What do farmers do on holiday (when they take them)…!? Visit other farms of course! After two years of heads down bums up, Mel and I decided it was time to pull our heads out and visit some rock star farmers that we’ve heard about and connected with via the various social media pages for market gardeners. What tools do they use? How do they plant and harvest their salad mix? Do they use poly tunnels, what kind of irrigation, how do they work out how to price their veggies, who do they sell to? Direct sown or seedlings, are their beds really as weed free as their Instagram would have you think …? So many questions had we!

Gung Hoe is at a stage where we have grown our growing area to a size that means we have to get a whole lot smarter and more efficient with how we do things. There are so many that have gone before us, made mistakes and had brilliant successes, and the beautiful thing about the small-scale market gardening community in Australia is that everyone is so open about sharing their learning and tips…shoulders of giants and all that.

So we hit the road. iPods charged and questions at the ready. First stop was Erin at RAD Growers in Albury. She grows on 1.5 acres of land in a climate similar(ish) to us and sells most of her produce via weekly mixed boxes to the local community, also supplying yummy stuff to restaurants. Erin has her business smarts sorted and is unapologetic about the quality of her produce and the price it should return. She has been farming about the same amount of time as us and has worked incredibly hard to make her farm beautifully productive and diverse in that time, despite massive floods that saw her canoeing over her submerged crops!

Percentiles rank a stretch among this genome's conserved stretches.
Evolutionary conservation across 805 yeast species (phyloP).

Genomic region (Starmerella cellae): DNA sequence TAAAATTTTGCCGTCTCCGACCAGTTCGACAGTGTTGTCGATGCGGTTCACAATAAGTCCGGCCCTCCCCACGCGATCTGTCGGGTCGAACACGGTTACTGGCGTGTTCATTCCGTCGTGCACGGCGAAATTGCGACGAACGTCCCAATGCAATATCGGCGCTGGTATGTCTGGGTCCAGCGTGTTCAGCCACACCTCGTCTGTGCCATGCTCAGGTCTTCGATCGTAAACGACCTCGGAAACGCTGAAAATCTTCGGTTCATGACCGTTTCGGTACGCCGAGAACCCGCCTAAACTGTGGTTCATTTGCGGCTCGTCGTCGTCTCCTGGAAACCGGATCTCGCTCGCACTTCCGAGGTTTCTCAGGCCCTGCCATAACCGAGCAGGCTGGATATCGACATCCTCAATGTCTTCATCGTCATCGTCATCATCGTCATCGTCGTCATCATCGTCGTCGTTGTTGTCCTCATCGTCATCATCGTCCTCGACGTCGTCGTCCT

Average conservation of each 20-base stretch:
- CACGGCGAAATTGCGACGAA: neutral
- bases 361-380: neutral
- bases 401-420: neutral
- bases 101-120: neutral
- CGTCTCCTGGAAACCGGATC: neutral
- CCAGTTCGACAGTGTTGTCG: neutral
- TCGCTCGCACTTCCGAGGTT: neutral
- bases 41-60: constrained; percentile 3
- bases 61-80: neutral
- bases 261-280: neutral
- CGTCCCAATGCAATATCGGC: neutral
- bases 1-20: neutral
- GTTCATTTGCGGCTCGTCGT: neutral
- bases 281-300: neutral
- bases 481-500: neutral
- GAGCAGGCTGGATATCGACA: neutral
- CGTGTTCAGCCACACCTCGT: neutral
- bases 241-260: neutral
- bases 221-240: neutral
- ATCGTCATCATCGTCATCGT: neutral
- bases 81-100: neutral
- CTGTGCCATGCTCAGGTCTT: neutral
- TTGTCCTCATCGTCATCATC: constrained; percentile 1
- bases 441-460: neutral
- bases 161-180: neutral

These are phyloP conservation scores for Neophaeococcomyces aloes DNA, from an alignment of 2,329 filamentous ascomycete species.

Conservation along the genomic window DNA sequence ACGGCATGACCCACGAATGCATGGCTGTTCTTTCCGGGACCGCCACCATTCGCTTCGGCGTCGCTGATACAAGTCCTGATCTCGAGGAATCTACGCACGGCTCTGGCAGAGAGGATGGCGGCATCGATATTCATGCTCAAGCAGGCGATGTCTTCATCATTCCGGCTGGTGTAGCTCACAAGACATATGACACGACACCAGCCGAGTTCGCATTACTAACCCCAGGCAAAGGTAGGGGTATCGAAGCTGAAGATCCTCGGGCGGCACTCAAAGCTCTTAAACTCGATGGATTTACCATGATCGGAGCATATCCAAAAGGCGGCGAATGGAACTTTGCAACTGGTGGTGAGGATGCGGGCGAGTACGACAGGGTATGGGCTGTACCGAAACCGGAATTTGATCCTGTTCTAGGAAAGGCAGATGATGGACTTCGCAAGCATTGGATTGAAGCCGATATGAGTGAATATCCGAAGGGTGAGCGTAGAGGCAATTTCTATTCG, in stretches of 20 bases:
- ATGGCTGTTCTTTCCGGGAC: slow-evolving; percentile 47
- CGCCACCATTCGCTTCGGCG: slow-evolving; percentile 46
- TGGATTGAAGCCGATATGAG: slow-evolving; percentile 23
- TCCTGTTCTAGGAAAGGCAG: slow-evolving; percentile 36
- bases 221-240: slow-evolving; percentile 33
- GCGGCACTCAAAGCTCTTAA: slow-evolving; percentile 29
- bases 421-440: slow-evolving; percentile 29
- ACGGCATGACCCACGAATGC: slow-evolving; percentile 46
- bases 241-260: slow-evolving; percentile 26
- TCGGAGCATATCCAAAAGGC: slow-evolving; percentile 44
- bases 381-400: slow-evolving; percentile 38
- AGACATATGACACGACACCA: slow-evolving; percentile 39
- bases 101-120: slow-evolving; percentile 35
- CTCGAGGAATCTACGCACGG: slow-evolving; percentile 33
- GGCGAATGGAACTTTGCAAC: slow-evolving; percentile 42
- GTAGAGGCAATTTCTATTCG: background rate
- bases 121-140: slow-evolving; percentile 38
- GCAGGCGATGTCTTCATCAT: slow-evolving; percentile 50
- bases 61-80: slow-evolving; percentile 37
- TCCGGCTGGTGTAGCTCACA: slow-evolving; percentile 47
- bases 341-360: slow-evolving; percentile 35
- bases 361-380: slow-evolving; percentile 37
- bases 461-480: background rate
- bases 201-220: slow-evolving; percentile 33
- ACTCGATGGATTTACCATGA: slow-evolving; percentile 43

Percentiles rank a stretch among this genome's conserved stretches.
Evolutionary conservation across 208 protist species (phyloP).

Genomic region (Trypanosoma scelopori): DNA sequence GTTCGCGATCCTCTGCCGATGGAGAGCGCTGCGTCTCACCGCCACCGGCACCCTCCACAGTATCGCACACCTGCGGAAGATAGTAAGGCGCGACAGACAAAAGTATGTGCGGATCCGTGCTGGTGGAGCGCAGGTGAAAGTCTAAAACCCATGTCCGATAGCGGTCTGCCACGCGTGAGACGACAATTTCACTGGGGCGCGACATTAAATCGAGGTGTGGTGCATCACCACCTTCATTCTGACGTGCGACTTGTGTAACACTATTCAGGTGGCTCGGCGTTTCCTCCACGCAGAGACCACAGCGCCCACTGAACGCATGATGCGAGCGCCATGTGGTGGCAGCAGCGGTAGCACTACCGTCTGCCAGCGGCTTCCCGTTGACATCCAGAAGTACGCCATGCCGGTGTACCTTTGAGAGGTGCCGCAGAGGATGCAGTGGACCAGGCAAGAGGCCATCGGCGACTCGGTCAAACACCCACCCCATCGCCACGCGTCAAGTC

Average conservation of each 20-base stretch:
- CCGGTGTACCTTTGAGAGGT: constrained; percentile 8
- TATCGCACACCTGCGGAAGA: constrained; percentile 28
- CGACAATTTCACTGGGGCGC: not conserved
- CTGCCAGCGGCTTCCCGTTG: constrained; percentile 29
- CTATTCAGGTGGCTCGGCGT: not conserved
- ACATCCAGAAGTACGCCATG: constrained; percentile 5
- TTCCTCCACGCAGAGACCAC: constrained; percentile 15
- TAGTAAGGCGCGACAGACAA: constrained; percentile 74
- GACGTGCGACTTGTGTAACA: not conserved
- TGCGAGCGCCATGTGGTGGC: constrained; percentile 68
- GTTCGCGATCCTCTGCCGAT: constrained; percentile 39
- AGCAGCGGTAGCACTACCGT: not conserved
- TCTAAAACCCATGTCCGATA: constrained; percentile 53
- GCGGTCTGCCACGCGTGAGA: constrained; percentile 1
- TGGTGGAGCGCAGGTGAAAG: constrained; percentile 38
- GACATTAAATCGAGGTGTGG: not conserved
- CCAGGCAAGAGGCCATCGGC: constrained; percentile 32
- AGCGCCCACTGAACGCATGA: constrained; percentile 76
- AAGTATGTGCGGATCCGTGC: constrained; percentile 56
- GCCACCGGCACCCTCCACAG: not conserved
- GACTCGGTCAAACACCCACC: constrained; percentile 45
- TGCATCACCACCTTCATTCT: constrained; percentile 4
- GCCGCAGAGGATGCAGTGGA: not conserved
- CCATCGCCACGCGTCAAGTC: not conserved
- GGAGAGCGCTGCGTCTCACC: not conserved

Half a day’s drive up the road we stopped in to see Emily and Michael at Bright side produce in Captains Flat (near Canberra). These guys are getting seriously close to the tree line (at least that’s how it felt with frozen dams, snow gums and a standard morning temperature of -10!) These guys, same as us, are growing on ¼ acre but in such a different climate…two weeks frost free a year! Even so they manage to make a living growing and selling their mountain fresh produce and eggs to the local and Canberra communities and restaurants. We had such a nice time hanging out with them in their quiet mountain home, picking each other’s brains and eating soup. Running backwards in the dark with Mel and Michael down a steep, rocky hill in front of a slightly out of control chook mobile while Ninja the dog ran in circles under our feet trying to round up the chooks was an exciting moment.


Last stop was with Lizzie Clay at Baw Baw organics in Piedmont. What a woman.  The daughter of a market gardener, she has been growing organically on her property for 30 years. While the rain bucketed down outside, Lizzie offered us so much wisdom, encouragement and insight from her amazing and diverse experience. We hardly left her kitchen table for the 24 hours that we were there! This is a woman who thinks big but knows the power of planting a single seed, always learning, always pushing the boundaries and finding new ways of doing things that also benefit the wider community and the land on which she grows.

Our roady has left us with lots to process and some clear ideas for our next steps and how we can shift things up a gear (scuse the pun).  We were so grateful and humbled by the generosity of our fellow farmers, offering so much of their time, knowledge and patience amidst their busy days. Thanks dudes, its so nourishing to know there are others out there doing what we’re doing, thinking about the same things and finding creative solutions to the challenges of growing good food for local communities.

Grow well

Sas and Mel

Gung Hoe Growers